How grease and fat from sewers can fuel your home
- 25 September 2013
- From the section UK
Last month, a "fatberg" the size of a double-decker bus was found under the streets of south-west London. But what causes them and how are they tackled?
Around 360,000 tonnes of oil and grease are flowing through the UK's sewerage system each year, creating a fat problem to solve.
Just as fatty food swells the circumference of our waistline, it narrows the circumference of our sewage pipes, threatening blockage and back-up.
If all the fat, oil and grease we wash into our drains every year were to coagulate in one place, it would create a "mega-fatberg", enough to fill an ocean-going supertanker or dwarf the Titanic.
Piers Clark, the commercial director of Thames Water, says he has seen a significant increase in the problem over the last generation.
"The modern diet has a much higher fat content than in the 60s and 70s. There are 111,000 food establishments in London - a number significantly higher than 10 years ago."
The Greater London Authority estimates there are 8,273 fast-food shops in the capital.
And beneath the streets, near Trafalgar Square in central London, Thames Water is well aware of the problem.
In Victorian sewers big enough to stand in, greasy sludge is sticking to the bricks at water level.
Carved-off chunks, squashed between (gloved) fingers, have the feel of hard butter, the look of lumpy Plasticine and the smell of... well, you can imagine.
Robert Smith, who delights in the title of chief flusher, says that a fondness for a high-fat diet is not the only problem.
Wet wipes and earbuds give the grease some structural bondage, which is what caused the berg beneath Kingston upon Thames this summer and a two-mile-long fat "snake" discovered coiled beneath Leicester Square a few years ago.
Once discovered it all goes to landfill - until now.
Thames Water will shortly be burning it to keep the lights on. According to Mr Clark, it is a first.
"We'll be harvesting fat from our sewer network and turning it into power in our facility in east London where we hope to provide enough for 40,000 homes," he says
To do this they'll need to extract 30 tonnes of fat a day, refine it to create a biofuel for use in a specially-built power station producing nearly 130 GWh of electricity every year, according to Ofgem estimates.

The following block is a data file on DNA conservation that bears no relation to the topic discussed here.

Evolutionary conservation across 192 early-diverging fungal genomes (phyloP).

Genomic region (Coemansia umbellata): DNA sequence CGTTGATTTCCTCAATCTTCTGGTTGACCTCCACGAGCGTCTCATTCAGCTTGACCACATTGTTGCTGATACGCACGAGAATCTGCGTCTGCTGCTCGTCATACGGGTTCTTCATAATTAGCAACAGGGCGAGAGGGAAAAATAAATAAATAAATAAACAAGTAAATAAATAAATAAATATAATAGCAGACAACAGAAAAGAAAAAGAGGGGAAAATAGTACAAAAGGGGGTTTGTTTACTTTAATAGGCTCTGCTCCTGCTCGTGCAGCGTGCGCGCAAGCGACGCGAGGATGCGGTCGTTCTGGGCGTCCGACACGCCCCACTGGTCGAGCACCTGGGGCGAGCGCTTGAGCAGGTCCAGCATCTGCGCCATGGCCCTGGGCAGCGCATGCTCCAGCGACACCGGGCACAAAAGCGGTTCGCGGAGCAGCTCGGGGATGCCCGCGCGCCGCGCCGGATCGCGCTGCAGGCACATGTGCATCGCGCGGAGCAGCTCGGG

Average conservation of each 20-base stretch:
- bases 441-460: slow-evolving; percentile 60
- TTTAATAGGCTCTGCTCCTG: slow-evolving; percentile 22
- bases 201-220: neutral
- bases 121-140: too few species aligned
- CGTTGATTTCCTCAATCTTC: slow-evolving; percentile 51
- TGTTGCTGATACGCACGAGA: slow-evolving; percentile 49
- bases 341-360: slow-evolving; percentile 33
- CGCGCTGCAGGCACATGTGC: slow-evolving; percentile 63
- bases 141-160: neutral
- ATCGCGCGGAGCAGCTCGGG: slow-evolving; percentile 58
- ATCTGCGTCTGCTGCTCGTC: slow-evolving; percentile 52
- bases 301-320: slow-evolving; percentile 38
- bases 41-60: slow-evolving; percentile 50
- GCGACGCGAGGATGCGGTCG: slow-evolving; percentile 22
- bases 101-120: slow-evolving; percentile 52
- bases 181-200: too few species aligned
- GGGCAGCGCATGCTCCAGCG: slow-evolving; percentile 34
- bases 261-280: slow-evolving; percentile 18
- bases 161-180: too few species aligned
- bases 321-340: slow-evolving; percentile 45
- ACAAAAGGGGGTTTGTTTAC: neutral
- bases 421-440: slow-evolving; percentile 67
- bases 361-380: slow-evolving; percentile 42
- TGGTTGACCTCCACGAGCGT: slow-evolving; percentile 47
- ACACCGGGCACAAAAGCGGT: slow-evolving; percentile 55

The leftovers from the appetite for greasy food do not just go down the drain, as evidenced on the outskirts of Hull at Brocklesby Limited.
Its yard looks like a nutritionist's nightmare; pungent drums of old crisps mixed with sweating kebab meat and chicken legs, pallets laden with mayonnaise and rancid butter and a paddling pool of pig fat, courtesy of the pork scratching factory.
Owner Robert Brocklesby describes with some pride how much of this would once have been waste taken to rot in the ground, but now is all reused.
"There has been a huge change with regard to used oils and fats being used in the biofuel market," he says.
"There has been a real shift in the last decade or so as the demand for vehicle fuel is insatiable."
Even those tiny butter packs served with hotel breakfasts are shredded, steamed and separated into water and oil. He reckons they produce around 80 million litres of biodiesel here, enough to fill the tanks of around one-and-a-half million cars.
But they also produce lubricants, waste water for bio-digesters and fertiliser. Everything, he believes, has a use.
Where waste is put and where fuel is found are two of the most heated environmental debates of the moment, so burning fat to keep the lights on or former pork scratchings in pistons seems like the perfect answer.
But at the University of Wolverhampton, microbiologist Dr Iza Radecka is trying something even more ambitious - making plastic for body implants from old chip fat.
"We start with something that is horrible and dark and greasy," she says.
"We make this beautiful, white, flaky material which can be used for biomedical applications - a bio-plastic for implants or a scaffold for tissue repair."
She says old cooking oil is good because it is cheap, biodegradable and - with the addition of the right microbes, fermentation and ultrasound - has a much higher yield of polymer than raw glucose and fructose.
This means that waste cooking oil could actually be more efficient than its raw ingredients.
It would be a delicious irony, so to speak, if the waste oil from the chips which clog my arteries could one day build me new ones.
Costing the Earth: Burn that Fat is on BBC Radio 4, Wednesday, 25 September at 21:00 BST, or afterwards on iPlayer